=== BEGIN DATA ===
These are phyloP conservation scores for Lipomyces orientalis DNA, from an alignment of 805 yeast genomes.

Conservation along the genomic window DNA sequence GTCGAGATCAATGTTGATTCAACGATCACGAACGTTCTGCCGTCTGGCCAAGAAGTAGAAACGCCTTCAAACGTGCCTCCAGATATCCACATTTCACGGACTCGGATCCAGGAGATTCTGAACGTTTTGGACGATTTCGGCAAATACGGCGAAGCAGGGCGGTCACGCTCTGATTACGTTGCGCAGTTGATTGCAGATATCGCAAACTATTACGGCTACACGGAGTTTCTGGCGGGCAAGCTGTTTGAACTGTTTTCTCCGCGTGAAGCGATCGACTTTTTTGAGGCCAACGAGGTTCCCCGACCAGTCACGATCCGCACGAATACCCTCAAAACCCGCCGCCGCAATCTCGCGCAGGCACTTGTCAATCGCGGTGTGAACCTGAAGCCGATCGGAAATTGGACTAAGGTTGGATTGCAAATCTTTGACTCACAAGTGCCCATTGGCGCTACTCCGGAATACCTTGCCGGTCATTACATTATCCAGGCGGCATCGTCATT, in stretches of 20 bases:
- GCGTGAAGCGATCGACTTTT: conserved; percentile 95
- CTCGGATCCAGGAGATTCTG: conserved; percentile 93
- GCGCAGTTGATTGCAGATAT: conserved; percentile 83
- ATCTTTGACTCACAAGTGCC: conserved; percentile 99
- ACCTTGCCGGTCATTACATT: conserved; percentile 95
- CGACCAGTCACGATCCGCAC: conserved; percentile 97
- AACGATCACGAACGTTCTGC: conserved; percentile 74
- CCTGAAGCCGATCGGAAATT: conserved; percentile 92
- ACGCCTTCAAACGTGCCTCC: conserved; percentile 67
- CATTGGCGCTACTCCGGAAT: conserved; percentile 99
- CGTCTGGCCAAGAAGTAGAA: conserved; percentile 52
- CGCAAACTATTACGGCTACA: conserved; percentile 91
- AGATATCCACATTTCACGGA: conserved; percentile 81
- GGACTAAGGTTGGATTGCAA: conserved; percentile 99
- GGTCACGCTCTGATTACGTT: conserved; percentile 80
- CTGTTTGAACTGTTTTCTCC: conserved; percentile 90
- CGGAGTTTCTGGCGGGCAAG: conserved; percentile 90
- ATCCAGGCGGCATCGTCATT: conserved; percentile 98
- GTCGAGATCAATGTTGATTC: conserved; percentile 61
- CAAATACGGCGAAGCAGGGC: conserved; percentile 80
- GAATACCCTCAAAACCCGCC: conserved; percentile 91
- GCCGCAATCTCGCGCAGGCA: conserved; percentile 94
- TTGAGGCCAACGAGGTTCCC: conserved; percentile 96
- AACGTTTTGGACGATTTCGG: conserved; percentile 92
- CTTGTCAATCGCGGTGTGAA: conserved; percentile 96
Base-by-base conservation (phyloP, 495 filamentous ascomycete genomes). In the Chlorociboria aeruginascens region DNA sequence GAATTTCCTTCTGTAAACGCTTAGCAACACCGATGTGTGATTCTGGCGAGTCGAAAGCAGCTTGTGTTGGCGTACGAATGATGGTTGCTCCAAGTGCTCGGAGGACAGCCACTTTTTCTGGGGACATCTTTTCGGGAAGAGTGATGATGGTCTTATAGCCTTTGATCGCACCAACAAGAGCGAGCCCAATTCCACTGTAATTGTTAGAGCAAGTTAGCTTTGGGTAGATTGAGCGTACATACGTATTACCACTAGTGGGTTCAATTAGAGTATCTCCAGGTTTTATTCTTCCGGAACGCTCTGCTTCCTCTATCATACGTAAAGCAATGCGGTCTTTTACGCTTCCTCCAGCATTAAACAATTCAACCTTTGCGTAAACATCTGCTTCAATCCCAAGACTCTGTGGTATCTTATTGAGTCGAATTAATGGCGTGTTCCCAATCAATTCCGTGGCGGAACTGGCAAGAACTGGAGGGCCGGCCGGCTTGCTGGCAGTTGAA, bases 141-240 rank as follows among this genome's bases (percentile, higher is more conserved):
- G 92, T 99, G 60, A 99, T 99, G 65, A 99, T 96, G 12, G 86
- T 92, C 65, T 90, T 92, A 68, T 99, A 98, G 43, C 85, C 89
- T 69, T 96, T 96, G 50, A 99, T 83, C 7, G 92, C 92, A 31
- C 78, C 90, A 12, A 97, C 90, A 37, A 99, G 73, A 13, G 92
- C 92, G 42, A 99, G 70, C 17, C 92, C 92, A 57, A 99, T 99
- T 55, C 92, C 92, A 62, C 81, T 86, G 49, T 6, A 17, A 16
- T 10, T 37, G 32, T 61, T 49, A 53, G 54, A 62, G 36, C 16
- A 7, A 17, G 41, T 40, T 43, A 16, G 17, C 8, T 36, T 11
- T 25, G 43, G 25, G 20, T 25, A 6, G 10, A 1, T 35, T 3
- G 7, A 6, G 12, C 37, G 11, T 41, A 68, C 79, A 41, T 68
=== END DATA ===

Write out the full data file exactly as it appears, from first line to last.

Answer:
These are phyloP conservation scores for Lipomyces orientalis DNA, from an alignment of 805 yeast genomes.

Conservation along the genomic window DNA sequence GTCGAGATCAATGTTGATTCAACGATCACGAACGTTCTGCCGTCTGGCCAAGAAGTAGAAACGCCTTCAAACGTGCCTCCAGATATCCACATTTCACGGACTCGGATCCAGGAGATTCTGAACGTTTTGGACGATTTCGGCAAATACGGCGAAGCAGGGCGGTCACGCTCTGATTACGTTGCGCAGTTGATTGCAGATATCGCAAACTATTACGGCTACACGGAGTTTCTGGCGGGCAAGCTGTTTGAACTGTTTTCTCCGCGTGAAGCGATCGACTTTTTTGAGGCCAACGAGGTTCCCCGACCAGTCACGATCCGCACGAATACCCTCAAAACCCGCCGCCGCAATCTCGCGCAGGCACTTGTCAATCGCGGTGTGAACCTGAAGCCGATCGGAAATTGGACTAAGGTTGGATTGCAAATCTTTGACTCACAAGTGCCCATTGGCGCTACTCCGGAATACCTTGCCGGTCATTACATTATCCAGGCGGCATCGTCATT, in stretches of 20 bases:
- GCGTGAAGCGATCGACTTTT: conserved; percentile 95
- CTCGGATCCAGGAGATTCTG: conserved; percentile 93
- GCGCAGTTGATTGCAGATAT: conserved; percentile 83
- ATCTTTGACTCACAAGTGCC: conserved; percentile 99
- ACCTTGCCGGTCATTACATT: conserved; percentile 95
- CGACCAGTCACGATCCGCAC: conserved; percentile 97
- AACGATCACGAACGTTCTGC: conserved; percentile 74
- CCTGAAGCCGATCGGAAATT: conserved; percentile 92
- ACGCCTTCAAACGTGCCTCC: conserved; percentile 67
- CATTGGCGCTACTCCGGAAT: conserved; percentile 99
- CGTCTGGCCAAGAAGTAGAA: conserved; percentile 52
- CGCAAACTATTACGGCTACA: conserved; percentile 91
- AGATATCCACATTTCACGGA: conserved; percentile 81
- GGACTAAGGTTGGATTGCAA: conserved; percentile 99
- GGTCACGCTCTGATTACGTT: conserved; percentile 80
- CTGTTTGAACTGTTTTCTCC: conserved; percentile 90
- CGGAGTTTCTGGCGGGCAAG: conserved; percentile 90
- ATCCAGGCGGCATCGTCATT: conserved; percentile 98
- GTCGAGATCAATGTTGATTC: conserved; percentile 61
- CAAATACGGCGAAGCAGGGC: conserved; percentile 80
- GAATACCCTCAAAACCCGCC: conserved; percentile 91
- GCCGCAATCTCGCGCAGGCA: conserved; percentile 94
- TTGAGGCCAACGAGGTTCCC: conserved; percentile 96
- AACGTTTTGGACGATTTCGG: conserved; percentile 92
- CTTGTCAATCGCGGTGTGAA: conserved; percentile 96
Base-by-base conservation (phyloP, 495 filamentous ascomycete genomes). In the Chlorociboria aeruginascens region DNA sequence GAATTTCCTTCTGTAAACGCTTAGCAACACCGATGTGTGATTCTGGCGAGTCGAAAGCAGCTTGTGTTGGCGTACGAATGATGGTTGCTCCAAGTGCTCGGAGGACAGCCACTTTTTCTGGGGACATCTTTTCGGGAAGAGTGATGATGGTCTTATAGCCTTTGATCGCACCAACAAGAGCGAGCCCAATTCCACTGTAATTGTTAGAGCAAGTTAGCTTTGGGTAGATTGAGCGTACATACGTATTACCACTAGTGGGTTCAATTAGAGTATCTCCAGGTTTTATTCTTCCGGAACGCTCTGCTTCCTCTATCATACGTAAAGCAATGCGGTCTTTTACGCTTCCTCCAGCATTAAACAATTCAACCTTTGCGTAAACATCTGCTTCAATCCCAAGACTCTGTGGTATCTTATTGAGTCGAATTAATGGCGTGTTCCCAATCAATTCCGTGGCGGAACTGGCAAGAACTGGAGGGCCGGCCGGCTTGCTGGCAGTTGAA, bases 141-240 rank as follows among this genome's bases (percentile, higher is more conserved):
- G 92, T 99, G 60, A 99, T 99, G 65, A 99, T 96, G 12, G 86
- T 92, C 65, T 90, T 92, A 68, T 99, A 98, G 43, C 85, C 89
- T 69, T 96, T 96, G 50, A 99, T 83, C 7, G 92, C 92, A 31
- C 78, C 90, A 12, A 97, C 90, A 37, A 99, G 73, A 13, G 92
- C 92, G 42, A 99, G 70, C 17, C 92, C 92, A 57, A 99, T 99
- T 55, C 92, C 92, A 62, C 81, T 86, G 49, T 6, A 17, A 16
- T 10, T 37, G 32, T 61, T 49, A 53, G 54, A 62, G 36, C 16
- A 7, A 17, G 41, T 40, T 43, A 16, G 17, C 8, T 36, T 11
- T 25, G 43, G 25, G 20, T 25, A 6, G 10, A 1, T 35, T 3
- G 7, A 6, G 12, C 37, G 11, T 41, A 68, C 79, A 41, T 68